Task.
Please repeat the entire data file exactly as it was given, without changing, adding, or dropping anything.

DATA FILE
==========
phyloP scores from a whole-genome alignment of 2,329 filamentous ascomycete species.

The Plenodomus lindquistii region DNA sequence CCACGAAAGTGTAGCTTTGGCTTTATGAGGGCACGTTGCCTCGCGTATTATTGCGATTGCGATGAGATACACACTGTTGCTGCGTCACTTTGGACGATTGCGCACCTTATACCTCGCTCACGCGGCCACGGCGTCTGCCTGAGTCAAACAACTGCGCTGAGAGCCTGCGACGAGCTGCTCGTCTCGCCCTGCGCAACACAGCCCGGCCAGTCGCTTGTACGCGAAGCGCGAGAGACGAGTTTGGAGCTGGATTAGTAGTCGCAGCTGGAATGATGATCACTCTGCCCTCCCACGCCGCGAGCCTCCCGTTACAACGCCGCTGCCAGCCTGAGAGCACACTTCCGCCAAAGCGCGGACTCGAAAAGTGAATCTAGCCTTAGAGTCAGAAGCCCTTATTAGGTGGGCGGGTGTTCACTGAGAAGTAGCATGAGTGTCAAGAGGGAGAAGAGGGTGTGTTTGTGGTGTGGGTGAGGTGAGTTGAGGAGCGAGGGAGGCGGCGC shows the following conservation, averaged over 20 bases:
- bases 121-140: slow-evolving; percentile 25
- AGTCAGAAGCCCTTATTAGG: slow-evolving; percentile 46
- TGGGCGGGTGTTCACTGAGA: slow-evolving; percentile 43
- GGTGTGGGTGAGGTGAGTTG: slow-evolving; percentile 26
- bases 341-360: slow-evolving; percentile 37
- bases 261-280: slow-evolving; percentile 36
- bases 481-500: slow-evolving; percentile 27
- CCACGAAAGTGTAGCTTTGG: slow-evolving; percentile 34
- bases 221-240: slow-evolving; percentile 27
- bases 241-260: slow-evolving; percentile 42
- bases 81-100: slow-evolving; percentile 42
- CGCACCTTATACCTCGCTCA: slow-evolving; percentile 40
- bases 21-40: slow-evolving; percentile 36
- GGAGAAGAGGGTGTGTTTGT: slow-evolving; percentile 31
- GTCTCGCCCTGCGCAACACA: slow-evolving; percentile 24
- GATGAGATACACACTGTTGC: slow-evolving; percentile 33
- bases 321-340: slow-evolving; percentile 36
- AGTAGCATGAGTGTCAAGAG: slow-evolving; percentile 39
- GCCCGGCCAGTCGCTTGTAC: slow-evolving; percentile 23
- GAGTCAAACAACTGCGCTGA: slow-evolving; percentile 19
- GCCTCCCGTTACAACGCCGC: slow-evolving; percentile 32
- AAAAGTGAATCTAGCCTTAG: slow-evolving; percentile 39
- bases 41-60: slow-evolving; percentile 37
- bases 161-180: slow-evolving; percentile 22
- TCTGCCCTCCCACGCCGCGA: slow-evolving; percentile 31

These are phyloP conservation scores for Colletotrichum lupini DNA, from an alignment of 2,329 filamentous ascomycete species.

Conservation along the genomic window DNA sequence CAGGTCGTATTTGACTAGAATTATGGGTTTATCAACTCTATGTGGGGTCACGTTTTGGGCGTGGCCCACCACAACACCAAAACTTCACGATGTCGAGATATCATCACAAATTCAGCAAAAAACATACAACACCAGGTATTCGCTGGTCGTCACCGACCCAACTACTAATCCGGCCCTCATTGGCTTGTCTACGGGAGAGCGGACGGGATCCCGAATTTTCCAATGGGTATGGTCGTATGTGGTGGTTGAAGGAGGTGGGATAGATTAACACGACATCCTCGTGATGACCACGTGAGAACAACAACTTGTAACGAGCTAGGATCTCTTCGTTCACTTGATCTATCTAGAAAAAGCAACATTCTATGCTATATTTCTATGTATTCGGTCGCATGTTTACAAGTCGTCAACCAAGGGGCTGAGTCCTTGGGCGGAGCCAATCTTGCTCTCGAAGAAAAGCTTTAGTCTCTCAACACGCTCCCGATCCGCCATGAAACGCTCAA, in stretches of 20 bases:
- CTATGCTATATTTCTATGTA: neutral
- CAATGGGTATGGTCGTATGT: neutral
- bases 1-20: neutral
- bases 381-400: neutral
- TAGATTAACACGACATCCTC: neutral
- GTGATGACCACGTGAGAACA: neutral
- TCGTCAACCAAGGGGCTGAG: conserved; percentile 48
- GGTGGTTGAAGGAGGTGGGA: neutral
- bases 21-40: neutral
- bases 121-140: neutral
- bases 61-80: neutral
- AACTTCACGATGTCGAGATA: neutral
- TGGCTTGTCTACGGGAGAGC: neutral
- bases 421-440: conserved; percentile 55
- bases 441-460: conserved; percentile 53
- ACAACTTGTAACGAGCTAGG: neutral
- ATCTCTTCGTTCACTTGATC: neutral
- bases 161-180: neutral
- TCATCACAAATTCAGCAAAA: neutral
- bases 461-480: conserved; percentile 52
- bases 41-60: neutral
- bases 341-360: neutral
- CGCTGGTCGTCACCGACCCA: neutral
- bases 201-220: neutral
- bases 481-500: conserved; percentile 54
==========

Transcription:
phyloP scores from a whole-genome alignment of 2,329 filamentous ascomycete species.

The Plenodomus lindquistii region DNA sequence CCACGAAAGTGTAGCTTTGGCTTTATGAGGGCACGTTGCCTCGCGTATTATTGCGATTGCGATGAGATACACACTGTTGCTGCGTCACTTTGGACGATTGCGCACCTTATACCTCGCTCACGCGGCCACGGCGTCTGCCTGAGTCAAACAACTGCGCTGAGAGCCTGCGACGAGCTGCTCGTCTCGCCCTGCGCAACACAGCCCGGCCAGTCGCTTGTACGCGAAGCGCGAGAGACGAGTTTGGAGCTGGATTAGTAGTCGCAGCTGGAATGATGATCACTCTGCCCTCCCACGCCGCGAGCCTCCCGTTACAACGCCGCTGCCAGCCTGAGAGCACACTTCCGCCAAAGCGCGGACTCGAAAAGTGAATCTAGCCTTAGAGTCAGAAGCCCTTATTAGGTGGGCGGGTGTTCACTGAGAAGTAGCATGAGTGTCAAGAGGGAGAAGAGGGTGTGTTTGTGGTGTGGGTGAGGTGAGTTGAGGAGCGAGGGAGGCGGCGC shows the following conservation, averaged over 20 bases:
- bases 121-140: slow-evolving; percentile 25
- AGTCAGAAGCCCTTATTAGG: slow-evolving; percentile 46
- TGGGCGGGTGTTCACTGAGA: slow-evolving; percentile 43
- GGTGTGGGTGAGGTGAGTTG: slow-evolving; percentile 26
- bases 341-360: slow-evolving; percentile 37
- bases 261-280: slow-evolving; percentile 36
- bases 481-500: slow-evolving; percentile 27
- CCACGAAAGTGTAGCTTTGG: slow-evolving; percentile 34
- bases 221-240: slow-evolving; percentile 27
- bases 241-260: slow-evolving; percentile 42
- bases 81-100: slow-evolving; percentile 42
- CGCACCTTATACCTCGCTCA: slow-evolving; percentile 40
- bases 21-40: slow-evolving; percentile 36
- GGAGAAGAGGGTGTGTTTGT: slow-evolving; percentile 31
- GTCTCGCCCTGCGCAACACA: slow-evolving; percentile 24
- GATGAGATACACACTGTTGC: slow-evolving; percentile 33
- bases 321-340: slow-evolving; percentile 36
- AGTAGCATGAGTGTCAAGAG: slow-evolving; percentile 39
- GCCCGGCCAGTCGCTTGTAC: slow-evolving; percentile 23
- GAGTCAAACAACTGCGCTGA: slow-evolving; percentile 19
- GCCTCCCGTTACAACGCCGC: slow-evolving; percentile 32
- AAAAGTGAATCTAGCCTTAG: slow-evolving; percentile 39
- bases 41-60: slow-evolving; percentile 37
- bases 161-180: slow-evolving; percentile 22
- TCTGCCCTCCCACGCCGCGA: slow-evolving; percentile 31

These are phyloP conservation scores for Colletotrichum lupini DNA, from an alignment of 2,329 filamentous ascomycete species.

Conservation along the genomic window DNA sequence CAGGTCGTATTTGACTAGAATTATGGGTTTATCAACTCTATGTGGGGTCACGTTTTGGGCGTGGCCCACCACAACACCAAAACTTCACGATGTCGAGATATCATCACAAATTCAGCAAAAAACATACAACACCAGGTATTCGCTGGTCGTCACCGACCCAACTACTAATCCGGCCCTCATTGGCTTGTCTACGGGAGAGCGGACGGGATCCCGAATTTTCCAATGGGTATGGTCGTATGTGGTGGTTGAAGGAGGTGGGATAGATTAACACGACATCCTCGTGATGACCACGTGAGAACAACAACTTGTAACGAGCTAGGATCTCTTCGTTCACTTGATCTATCTAGAAAAAGCAACATTCTATGCTATATTTCTATGTATTCGGTCGCATGTTTACAAGTCGTCAACCAAGGGGCTGAGTCCTTGGGCGGAGCCAATCTTGCTCTCGAAGAAAAGCTTTAGTCTCTCAACACGCTCCCGATCCGCCATGAAACGCTCAA, in stretches of 20 bases:
- CTATGCTATATTTCTATGTA: neutral
- CAATGGGTATGGTCGTATGT: neutral
- bases 1-20: neutral
- bases 381-400: neutral
- TAGATTAACACGACATCCTC: neutral
- GTGATGACCACGTGAGAACA: neutral
- TCGTCAACCAAGGGGCTGAG: conserved; percentile 48
- GGTGGTTGAAGGAGGTGGGA: neutral
- bases 21-40: neutral
- bases 121-140: neutral
- bases 61-80: neutral
- AACTTCACGATGTCGAGATA: neutral
- TGGCTTGTCTACGGGAGAGC: neutral
- bases 421-440: conserved; percentile 55
- bases 441-460: conserved; percentile 53
- ACAACTTGTAACGAGCTAGG: neutral
- ATCTCTTCGTTCACTTGATC: neutral
- bases 161-180: neutral
- TCATCACAAATTCAGCAAAA: neutral
- bases 461-480: conserved; percentile 52
- bases 41-60: neutral
- bases 341-360: neutral
- CGCTGGTCGTCACCGACCCA: neutral
- bases 201-220: neutral
- bases 481-500: conserved; percentile 54